The Neighbors have a weird place in the Provo music scene. They’re a brother/sister duo that plays indie pop, and when I say “pop”, I mean radio pop from 1999. Adam and Rachel Kaiser are two extremely talented multi-instrumentalists who can write songs and put on a good show. They’re a modern Donnie & Marie or an American Sandy & Junior. Rachel regularly tours with Brandon Flowers (lead singer of the Killers) as one of his backup singers, and that connection to fame has done a lot to boost the Neighbors’ popularity. These two also won the genetic lottery, and everyone likes looking at pretty people. But they do have the talent to back it up, and that’s exactly what I’ll judge them for.
Last night they played a show with Toy Bombs and Chasing Kings, back from LA, and Michael Gross & the Statuettes from Salt Lake. The first 100 people to the show received a free copy of The Neighbors EP, their first release. If you click anywhere on this sentence, you can go to their site to listen to samples and buy the EP yourself. I received a copy then promptly told Adam I was going to review it (because I crave attention). I hadn’t seen the Neighbors before and possibly never would have if they hadn’t played with two of my favorite bands who should ditch LA and just stay in Provo. But I’m an attention whore who loves the opportunity to be the first to review the recorded music of a fairly popular band, and by golly I’m going to do it. (Note: I have been corrected on this point, as apparently this EP came out awhile ago.)
The Neighbors describe themselves as an “indie piano rock band”, but this is a Pop record, through and through. The opening song, “Rusafie”, would fit snuggly into the middle of a Britney Spears album circa 2002. That’s in large part thanks to Rachel’s voice, which reminds me of those old teen pop princesses. She’s the right age to have idolized them in her youth(an unfortunate plague on my generation), and sometimes that influence never escapes. (I just can’t help but right songs with subtle Limp Bizkit idiosyncrasies.)
Luckily Adam’s rock influences help balance out the record and keep it completely out of “bubblegum” territory. “Fizzy Fizzy Girl” is very catchy, but it’s in a minor key with plenty of accidentals. A lot of their songs are a lot darker than people might give them credit for. The lyrics aren’t dark. But the music itself is somewhat chaotic. “Gypsies” is full of dissonant Jazz chords and countermelodies, an impressive feat with their minimal instrumentation. Even though it was written by Sarah Blanchet (according to the liner notes), it fits right in with the rest of the record.
Maybe my favorite song on the EP, “I’ll Find You” is a more lighthearted affair, with Adam on lead vocals and Rachel as backup. It’s a rainy day song from another era. An ode to an ex-girlfriend, in somber nostalgia. And it’s the only song that taps into the constant sibling teasing they have on stage, with Rachel laughing at the end, telling her brother that he’s “never gonna find anyone”.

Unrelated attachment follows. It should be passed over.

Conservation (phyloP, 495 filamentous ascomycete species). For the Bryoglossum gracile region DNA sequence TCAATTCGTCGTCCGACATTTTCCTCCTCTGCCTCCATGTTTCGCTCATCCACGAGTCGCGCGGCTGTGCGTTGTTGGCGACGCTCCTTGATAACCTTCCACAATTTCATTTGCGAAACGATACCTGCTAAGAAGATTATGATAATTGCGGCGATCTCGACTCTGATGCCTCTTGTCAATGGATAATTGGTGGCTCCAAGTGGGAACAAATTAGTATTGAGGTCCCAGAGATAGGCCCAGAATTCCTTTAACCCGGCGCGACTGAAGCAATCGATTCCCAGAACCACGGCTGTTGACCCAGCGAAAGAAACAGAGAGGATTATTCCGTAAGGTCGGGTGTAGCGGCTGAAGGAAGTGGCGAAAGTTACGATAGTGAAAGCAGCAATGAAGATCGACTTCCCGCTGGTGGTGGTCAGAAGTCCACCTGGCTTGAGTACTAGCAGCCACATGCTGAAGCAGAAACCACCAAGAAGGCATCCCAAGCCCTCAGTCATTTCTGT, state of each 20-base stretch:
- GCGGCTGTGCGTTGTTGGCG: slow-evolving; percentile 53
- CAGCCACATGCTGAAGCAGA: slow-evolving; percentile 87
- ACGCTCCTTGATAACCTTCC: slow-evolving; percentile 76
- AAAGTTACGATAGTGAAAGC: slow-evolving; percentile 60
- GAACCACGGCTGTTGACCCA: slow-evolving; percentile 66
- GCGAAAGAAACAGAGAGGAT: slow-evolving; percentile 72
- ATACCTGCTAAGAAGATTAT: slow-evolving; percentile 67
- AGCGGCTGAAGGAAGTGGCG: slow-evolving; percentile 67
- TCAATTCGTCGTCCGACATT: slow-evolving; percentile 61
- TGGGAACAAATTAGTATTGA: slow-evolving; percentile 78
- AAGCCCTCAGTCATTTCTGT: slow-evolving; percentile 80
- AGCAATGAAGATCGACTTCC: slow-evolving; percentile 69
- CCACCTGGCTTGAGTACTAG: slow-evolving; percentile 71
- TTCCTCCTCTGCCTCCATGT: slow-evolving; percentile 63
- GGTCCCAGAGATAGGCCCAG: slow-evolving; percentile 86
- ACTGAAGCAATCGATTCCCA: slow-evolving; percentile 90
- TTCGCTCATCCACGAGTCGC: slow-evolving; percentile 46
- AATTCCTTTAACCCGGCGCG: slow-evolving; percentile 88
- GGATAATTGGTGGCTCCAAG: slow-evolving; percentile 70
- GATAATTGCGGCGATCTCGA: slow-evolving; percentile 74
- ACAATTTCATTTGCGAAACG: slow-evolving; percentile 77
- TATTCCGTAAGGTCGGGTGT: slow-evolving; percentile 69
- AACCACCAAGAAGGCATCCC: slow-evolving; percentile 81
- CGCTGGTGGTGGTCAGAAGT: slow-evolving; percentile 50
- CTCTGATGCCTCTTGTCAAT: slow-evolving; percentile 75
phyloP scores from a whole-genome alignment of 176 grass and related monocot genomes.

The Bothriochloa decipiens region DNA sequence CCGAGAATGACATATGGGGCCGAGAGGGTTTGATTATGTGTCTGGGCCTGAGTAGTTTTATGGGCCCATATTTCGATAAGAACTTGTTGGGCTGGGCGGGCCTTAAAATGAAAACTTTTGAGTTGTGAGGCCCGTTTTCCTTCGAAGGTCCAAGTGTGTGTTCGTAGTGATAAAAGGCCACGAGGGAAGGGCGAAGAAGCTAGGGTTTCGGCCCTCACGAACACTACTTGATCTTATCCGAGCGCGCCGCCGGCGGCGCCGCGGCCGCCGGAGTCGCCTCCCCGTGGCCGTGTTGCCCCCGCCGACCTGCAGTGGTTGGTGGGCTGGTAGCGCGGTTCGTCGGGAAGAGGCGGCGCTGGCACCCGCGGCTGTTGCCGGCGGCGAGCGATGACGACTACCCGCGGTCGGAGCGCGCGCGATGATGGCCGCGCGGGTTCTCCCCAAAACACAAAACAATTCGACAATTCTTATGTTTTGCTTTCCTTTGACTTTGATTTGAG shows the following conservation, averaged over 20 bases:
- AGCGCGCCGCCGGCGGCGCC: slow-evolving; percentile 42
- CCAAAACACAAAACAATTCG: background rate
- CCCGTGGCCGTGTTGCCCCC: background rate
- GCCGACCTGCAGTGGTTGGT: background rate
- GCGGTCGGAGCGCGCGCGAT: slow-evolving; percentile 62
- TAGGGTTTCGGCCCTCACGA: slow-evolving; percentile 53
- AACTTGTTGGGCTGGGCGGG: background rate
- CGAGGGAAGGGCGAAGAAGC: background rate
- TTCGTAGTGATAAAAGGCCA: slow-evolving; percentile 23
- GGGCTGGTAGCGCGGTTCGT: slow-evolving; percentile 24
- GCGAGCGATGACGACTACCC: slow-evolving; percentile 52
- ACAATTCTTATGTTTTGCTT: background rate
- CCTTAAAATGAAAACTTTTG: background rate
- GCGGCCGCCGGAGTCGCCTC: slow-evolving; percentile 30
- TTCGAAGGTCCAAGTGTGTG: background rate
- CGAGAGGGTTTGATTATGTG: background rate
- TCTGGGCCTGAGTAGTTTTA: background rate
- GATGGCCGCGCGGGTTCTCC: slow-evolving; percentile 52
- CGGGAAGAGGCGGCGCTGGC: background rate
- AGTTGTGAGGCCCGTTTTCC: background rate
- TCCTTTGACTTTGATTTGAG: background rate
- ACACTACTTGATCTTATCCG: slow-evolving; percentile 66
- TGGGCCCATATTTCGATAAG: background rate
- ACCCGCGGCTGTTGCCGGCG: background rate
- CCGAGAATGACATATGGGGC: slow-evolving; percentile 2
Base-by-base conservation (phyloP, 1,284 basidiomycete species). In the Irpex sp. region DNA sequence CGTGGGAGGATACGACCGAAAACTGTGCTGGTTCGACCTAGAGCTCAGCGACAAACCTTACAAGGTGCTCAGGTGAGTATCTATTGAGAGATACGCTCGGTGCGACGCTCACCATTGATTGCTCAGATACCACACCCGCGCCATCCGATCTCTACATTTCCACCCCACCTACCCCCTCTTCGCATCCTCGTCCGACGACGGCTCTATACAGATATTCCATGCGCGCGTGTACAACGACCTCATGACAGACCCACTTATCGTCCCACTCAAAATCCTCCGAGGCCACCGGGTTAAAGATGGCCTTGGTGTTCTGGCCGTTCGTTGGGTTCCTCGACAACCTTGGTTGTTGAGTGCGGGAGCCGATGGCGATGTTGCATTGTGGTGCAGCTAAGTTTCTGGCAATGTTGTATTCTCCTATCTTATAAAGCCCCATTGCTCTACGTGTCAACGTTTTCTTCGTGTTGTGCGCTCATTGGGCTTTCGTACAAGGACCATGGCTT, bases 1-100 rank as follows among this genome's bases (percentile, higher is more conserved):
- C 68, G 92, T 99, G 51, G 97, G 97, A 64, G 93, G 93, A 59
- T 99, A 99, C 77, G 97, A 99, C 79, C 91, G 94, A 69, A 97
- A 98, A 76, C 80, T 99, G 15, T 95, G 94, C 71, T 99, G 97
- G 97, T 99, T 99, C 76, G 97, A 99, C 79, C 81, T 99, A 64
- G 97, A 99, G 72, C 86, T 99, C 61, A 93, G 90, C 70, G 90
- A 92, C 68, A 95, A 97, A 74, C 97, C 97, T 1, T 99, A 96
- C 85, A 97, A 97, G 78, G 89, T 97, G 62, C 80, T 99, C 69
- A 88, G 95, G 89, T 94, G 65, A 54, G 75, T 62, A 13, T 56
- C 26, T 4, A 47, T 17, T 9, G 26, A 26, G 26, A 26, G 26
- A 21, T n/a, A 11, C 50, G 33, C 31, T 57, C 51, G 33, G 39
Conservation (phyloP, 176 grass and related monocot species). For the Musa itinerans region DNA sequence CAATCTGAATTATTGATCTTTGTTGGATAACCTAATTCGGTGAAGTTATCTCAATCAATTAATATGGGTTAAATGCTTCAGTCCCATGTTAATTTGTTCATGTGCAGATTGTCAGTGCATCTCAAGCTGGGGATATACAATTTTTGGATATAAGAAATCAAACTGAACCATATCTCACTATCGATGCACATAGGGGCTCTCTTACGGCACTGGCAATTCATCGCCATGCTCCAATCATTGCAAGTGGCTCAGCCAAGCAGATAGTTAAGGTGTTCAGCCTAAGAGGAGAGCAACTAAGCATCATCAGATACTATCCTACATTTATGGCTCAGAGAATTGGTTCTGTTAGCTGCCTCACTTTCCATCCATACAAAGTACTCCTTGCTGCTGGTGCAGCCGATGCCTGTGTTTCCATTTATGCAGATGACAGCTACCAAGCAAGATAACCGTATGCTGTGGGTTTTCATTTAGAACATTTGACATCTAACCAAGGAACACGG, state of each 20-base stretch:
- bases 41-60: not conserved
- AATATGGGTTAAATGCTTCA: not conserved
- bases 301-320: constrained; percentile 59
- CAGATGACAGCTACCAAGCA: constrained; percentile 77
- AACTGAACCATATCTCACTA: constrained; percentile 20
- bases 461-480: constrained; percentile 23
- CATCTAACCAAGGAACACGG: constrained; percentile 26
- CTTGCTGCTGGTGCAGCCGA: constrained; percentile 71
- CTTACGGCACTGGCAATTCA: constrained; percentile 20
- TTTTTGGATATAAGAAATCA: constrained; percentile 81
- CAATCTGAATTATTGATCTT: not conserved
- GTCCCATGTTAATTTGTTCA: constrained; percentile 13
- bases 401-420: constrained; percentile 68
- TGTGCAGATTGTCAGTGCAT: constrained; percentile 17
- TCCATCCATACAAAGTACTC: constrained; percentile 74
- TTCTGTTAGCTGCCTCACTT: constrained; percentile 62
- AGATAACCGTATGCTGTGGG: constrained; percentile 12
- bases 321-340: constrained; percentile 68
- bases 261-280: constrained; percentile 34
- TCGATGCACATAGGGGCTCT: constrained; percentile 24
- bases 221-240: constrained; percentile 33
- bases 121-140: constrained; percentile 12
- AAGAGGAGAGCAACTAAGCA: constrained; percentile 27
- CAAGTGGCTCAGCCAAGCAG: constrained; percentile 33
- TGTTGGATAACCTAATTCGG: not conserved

“Wake Up” returns to familiar territory. I can hear Destiny’s Child on this track, escaping Rachel’s childhood and affecting her modern songwriting. With lyrics like…
Girl, just be yourself and do what’s right. It’s better not to listen to the outside.
…it’s hard not to think of those old songs from 10 years past. It’s a very short song, clocking in at just over two minutes, and segues nicely into “I Wanna Know”, a true duet where the Neighbors really get a signature sound down. If Adam and Rachel could clone themselves, this song would be the result. It has duel keyboard tracks, drums, bass, and Rachel sings a harmony with herself. Just as the album is ending, I feel like I’ve discovered what the Neighbors are all about. It’s not an homage to millennial pop music, but a sincere songwriting effort by two talented musicians.
The Neighbors put on a very exciting live show, but this record shows that they could use more members. The full sound of “I Wanna Know” is more cohesive than their live effort, where instruments come and go, often awkwardly. Even something as simple as a steady keyboardist would allow the Kaisers to play their drums and bass, and I should note that Adam and Rachel are a really good drummer and bassist, respectively, two of the best I’ve seen in Provo. But if they really want to earn that “rock” in “indie piano rock”, they’d benefit from one or two more members.
The production on the EP is very clean, but not spectacular. Adam was apologetic when handing me a copy, saying he recorded it rather quickly in their basement. It’s too digital, with electronic keyboards and muted drums. Give the Neighbors a real piano and let the drums ring loudly, and then we’d have something truly special. The guitarist in me is also dying that there isn’t any guitar on the EP, but that’s not the music they choose to play.
The Neighbors aren’t revolutionizing music any time soon. They write the songs they want to write, and those happen to be pop songs and little ballads. Dark but fun. Their music is accessible, but they feel like an anomaly in the Provo scene, avoiding Folk and Rock influences. Even Seve Vs. Evan, another piano/drums duo, has a completely different sound. I appreciate that about them: at least they don’t sound like anyone else in town.
Personally, I think that The Neighbors EP is a very good record. Clocking it at just under 19 minutes, it gets its ideas across and never tires out. I love “I’ll Find You” and “I Wanna Know” and will listen to them regularly, but the rest of the EP is just too… mainstream for my massive, pretentious ego to properly enjoy.
Oh yeah, and guys, I like the album art, but…
…this is the ugliest damn font I’ve ever seen.